A Titan Leaf or a Titan Bloom?

Tim Pollak —  August 11, 2015 — 5 Comments

“Titan Tim” Pollak here, with today’s update on Spike, our first-ever corpse flower.

PHOTO: The corm of an Amorphophallus titanum: after a dozen or so years, it's large enough to produce a bloom!

The corm of an Amorphophallus titanum: after a dozen or so years, it’s large enough to produce a bloom!

Spike just keeps on growing at the Semitropical Greenhouse, and visitors are loving it. As they learn more about the coming bloom from the docents posted there, one of the most frequently ask questions is, “How could you tell this time that Spike was a flower?”

How could we tell that Spike was going to be a flower? It’s tricky. Even the most experienced botanists have a hard time determining whether a titan arum shoot is a flower or a leaf at first. But soon enough, the clues start to add up.

PHOTO: An Amorphophallus titanum shoot to the right of a leaf stalk provides comparison for determining the slight bulge which could mean a flower bud.

An Amorphophallus titanum shoot to the right of a leaf stalk provides comparison for determining the slight bulge, which could mean a flower bud.

PHOTO: The emerging Amorphophallus titanum plant looks leafy, unlike the smooth spadix which emerges from a flower bud.

The emerging Amorphophallus titanum plant looks leafy, unlike the smooth spadix that emerges from a flower bud.

  1. Spike is 12 years old. We know from other botanic gardens and conservatories that titan arums take a decade or more to send up their first flower shoot. We’ve been tending to this corm for about 12 years, so the timing was right.
  2. Is the corm big enough? The smaller the corm, the less power it has stored to send up the titan’s huge flower. This corm is about the size of a beach ball—definitely an appropriate size for flowering.
  3. A bulge at the base. It’s subtle, but a slight swelling at the base of the newly emerged shoot signaled something different than a leaf.
  4. A little off center. At 18 to 20 inches tall, we noticed a telltale sign: the tip of the shoot was off-center. While leaf shoots are true to center, we knew that a flower shoot powers up in a slightly different way. Again: it’s subtle but telling!
  5. Horticultural intuition. Both Deb Moore—our indoor floriculturist who tends to our nine titan arums—and I felt that the overall look of the shoot was different than what we’d experienced before with shoots that become a leaf. (While the titan’s non-bloom form may look like a stalk with multiple leaves, it is actually a single, giant leaf!) Like every gardener, you develop a sense for what’s “normal” and what’s not when it comes to your plants. We both thought that this shoot was somehow different, and it was!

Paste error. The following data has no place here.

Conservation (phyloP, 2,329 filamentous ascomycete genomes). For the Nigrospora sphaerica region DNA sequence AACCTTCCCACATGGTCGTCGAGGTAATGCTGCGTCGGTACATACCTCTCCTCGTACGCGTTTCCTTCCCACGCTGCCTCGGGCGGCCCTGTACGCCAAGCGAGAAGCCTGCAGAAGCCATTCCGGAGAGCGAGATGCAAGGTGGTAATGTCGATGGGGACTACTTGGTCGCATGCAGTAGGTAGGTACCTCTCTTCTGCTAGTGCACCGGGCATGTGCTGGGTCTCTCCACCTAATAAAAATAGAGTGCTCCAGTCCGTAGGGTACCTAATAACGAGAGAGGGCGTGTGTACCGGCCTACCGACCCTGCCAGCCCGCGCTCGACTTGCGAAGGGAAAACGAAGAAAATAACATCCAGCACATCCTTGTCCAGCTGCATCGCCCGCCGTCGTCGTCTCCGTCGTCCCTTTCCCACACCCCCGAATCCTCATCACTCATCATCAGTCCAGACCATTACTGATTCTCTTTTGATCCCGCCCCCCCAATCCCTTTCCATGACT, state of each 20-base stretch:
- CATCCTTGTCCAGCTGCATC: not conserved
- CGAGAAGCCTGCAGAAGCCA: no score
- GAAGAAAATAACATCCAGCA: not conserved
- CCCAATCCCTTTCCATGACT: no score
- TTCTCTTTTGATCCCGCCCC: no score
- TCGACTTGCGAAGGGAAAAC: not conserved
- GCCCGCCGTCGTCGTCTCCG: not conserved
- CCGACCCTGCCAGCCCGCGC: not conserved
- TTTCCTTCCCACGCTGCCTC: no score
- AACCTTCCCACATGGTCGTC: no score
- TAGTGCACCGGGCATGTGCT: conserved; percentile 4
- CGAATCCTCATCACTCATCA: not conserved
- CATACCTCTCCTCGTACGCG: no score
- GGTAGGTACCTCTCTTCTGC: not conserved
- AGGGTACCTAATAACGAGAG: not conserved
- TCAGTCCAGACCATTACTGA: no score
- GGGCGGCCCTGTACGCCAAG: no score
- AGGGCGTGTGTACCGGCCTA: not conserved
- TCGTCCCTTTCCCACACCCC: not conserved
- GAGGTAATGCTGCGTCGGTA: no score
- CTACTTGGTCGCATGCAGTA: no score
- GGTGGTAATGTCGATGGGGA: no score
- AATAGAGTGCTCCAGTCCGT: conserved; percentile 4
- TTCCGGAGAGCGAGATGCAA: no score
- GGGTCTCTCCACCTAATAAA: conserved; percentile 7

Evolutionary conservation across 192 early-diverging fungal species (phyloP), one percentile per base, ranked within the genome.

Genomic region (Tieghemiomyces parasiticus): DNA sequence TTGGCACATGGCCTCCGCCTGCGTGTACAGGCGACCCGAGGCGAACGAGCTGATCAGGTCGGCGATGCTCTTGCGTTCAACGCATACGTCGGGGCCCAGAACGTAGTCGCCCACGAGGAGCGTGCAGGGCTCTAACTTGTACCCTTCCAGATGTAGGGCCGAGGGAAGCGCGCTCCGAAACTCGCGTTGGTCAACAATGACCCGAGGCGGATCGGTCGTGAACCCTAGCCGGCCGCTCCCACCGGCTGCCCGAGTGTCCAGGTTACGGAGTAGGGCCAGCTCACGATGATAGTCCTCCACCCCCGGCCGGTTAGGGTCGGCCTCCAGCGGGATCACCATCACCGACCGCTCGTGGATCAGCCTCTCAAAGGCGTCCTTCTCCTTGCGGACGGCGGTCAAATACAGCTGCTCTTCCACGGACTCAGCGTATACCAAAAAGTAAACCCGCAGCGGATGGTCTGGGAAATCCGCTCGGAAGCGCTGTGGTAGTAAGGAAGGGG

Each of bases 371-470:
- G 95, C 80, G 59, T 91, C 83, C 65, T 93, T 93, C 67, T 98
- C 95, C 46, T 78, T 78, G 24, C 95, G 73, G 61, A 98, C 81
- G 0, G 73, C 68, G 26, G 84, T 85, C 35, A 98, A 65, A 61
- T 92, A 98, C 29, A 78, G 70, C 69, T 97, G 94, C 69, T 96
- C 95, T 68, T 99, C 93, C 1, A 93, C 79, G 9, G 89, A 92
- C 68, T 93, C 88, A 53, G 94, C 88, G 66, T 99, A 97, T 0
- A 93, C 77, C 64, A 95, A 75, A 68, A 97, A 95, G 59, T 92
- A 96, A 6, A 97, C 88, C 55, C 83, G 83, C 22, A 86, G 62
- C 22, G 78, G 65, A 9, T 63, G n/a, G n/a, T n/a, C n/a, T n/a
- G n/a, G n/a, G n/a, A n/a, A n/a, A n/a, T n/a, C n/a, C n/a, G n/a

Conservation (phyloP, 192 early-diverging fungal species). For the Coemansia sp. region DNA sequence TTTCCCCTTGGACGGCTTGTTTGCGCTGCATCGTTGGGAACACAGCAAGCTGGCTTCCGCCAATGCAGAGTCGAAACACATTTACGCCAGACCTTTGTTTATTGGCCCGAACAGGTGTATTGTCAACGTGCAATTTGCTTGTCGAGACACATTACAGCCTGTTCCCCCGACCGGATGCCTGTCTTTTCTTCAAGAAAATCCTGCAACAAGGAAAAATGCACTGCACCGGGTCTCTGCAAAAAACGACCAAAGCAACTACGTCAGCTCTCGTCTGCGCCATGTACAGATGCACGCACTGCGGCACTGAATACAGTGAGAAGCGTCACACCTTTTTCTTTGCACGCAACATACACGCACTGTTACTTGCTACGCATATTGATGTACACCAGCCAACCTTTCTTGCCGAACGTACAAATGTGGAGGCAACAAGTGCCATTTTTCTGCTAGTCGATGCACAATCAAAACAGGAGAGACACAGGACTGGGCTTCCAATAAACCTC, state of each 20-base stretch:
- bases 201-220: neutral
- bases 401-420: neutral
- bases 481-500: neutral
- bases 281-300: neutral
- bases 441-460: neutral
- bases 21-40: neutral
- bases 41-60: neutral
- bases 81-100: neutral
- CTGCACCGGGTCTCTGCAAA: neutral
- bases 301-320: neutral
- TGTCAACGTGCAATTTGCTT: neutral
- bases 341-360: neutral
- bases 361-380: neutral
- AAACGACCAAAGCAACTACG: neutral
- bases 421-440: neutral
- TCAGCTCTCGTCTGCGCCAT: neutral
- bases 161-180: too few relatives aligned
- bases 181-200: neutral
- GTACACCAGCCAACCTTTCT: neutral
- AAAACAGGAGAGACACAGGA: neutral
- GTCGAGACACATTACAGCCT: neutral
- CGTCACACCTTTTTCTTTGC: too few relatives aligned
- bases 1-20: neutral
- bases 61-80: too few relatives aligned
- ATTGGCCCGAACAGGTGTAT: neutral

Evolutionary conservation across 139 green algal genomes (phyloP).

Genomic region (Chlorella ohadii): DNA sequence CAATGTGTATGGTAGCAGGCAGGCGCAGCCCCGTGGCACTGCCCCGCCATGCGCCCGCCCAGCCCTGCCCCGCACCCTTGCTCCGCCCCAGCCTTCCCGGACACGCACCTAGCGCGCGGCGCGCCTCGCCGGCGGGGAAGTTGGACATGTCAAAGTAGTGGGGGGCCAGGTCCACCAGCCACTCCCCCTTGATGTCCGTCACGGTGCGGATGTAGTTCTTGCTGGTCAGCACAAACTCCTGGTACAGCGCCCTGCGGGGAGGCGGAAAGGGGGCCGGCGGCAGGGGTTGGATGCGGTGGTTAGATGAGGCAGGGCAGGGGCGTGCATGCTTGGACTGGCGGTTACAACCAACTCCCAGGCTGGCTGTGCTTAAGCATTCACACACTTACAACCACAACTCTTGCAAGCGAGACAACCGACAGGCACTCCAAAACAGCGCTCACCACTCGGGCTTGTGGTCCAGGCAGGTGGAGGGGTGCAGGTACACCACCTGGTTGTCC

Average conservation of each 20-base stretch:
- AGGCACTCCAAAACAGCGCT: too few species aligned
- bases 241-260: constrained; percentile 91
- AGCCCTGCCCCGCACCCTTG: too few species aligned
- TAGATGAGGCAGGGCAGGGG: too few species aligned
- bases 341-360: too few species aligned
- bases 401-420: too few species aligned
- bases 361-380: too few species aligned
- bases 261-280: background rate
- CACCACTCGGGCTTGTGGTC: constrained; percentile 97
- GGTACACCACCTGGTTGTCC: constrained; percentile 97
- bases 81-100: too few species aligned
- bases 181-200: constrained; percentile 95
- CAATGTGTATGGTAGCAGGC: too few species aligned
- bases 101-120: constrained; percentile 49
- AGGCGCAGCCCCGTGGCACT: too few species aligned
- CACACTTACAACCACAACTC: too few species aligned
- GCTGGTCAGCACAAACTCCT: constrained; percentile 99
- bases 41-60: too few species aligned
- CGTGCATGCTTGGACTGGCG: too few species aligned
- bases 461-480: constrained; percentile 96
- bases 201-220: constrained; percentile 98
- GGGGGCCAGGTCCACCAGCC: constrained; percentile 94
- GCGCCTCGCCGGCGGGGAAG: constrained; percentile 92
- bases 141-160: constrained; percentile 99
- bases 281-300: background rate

PHOTO: While these may look like branches and leaves, each of these Amorphophallus titanum are actually single-leaf plants.

While these may look like branches and leaves, each of these Amorphophallus titanum are actually single-leaf plants.

Our final “sign” was to ask the experienced titan growers from other institutions. We called upon the folks at the Huntington Library, Art Collections, and Botanical Gardens in San Marino, California; Smithsonian Gardens in Washington, D.C.; Phipps Conservatory and Botanical Gardens in Pittsburgh, Pennsylvania; and Missouri Botanical Garden in St. Louis, Missouri, for their opinions and expertise. Their final confirmations gave us the thumbs up to go public with the big news that Spike would soon blast into bloom!

Like first-time parents, we are learning as we go. I can’t tell you how excited we all are in the production greenhouses—it’s a thrill to watch a plant that you’ve tended for so long finally get ready to flower! Visitors’ anticipation is rubbing off on us, too—we’ll be standing right next to you as the titan arum heads into its big night of bloom!

I’ll keep you posted…


©2015 Chicago Botanic Garden and my.chicagobotanic.org

Tim Pollak

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"Titan" Tim Pollak is outdoor floriculturist for the Chicago Botanic Garden. He earned his BS degree from Colorado State University in Landscape Management and Nursery and Greenhouse Management.

5 responses to A Titan Leaf or a Titan Bloom?

  1. When the flower blooms, will you move it outside? Will the bugs be swarming the building to get in and pollinate? This is very exciting…sorry if someone asked these questions before first visit here.

  2. Hi Katpie
    No we plan to keep Spike inside the Semi-tropical greenhouse through its bloom and thereafter. We will be trying to pollinate it ourselves with “donor pollen” within 12 hrs after the flower is fully open. Very exciting…..

  3. During the course of the 10-12 years when Spike was not in the blooming cycle, how many times did it go through the “leafing cycle”? As I understand its growth pattern (which is fascinating!!), it leafs out its single leaf, which dies back after awhile. But did Spike leaf out again (or multiple times) until the corm got big enough for the current shoot to emerge? Thanks for updates!!

  4. scarlett vasquez May 1, 2016 at 10:34 am

    hi tim just wanted 2 let u know much I love watching and seeing the corpse flowers bloom I wish

    I could be there in person 2 really see and smell them when they bloom?

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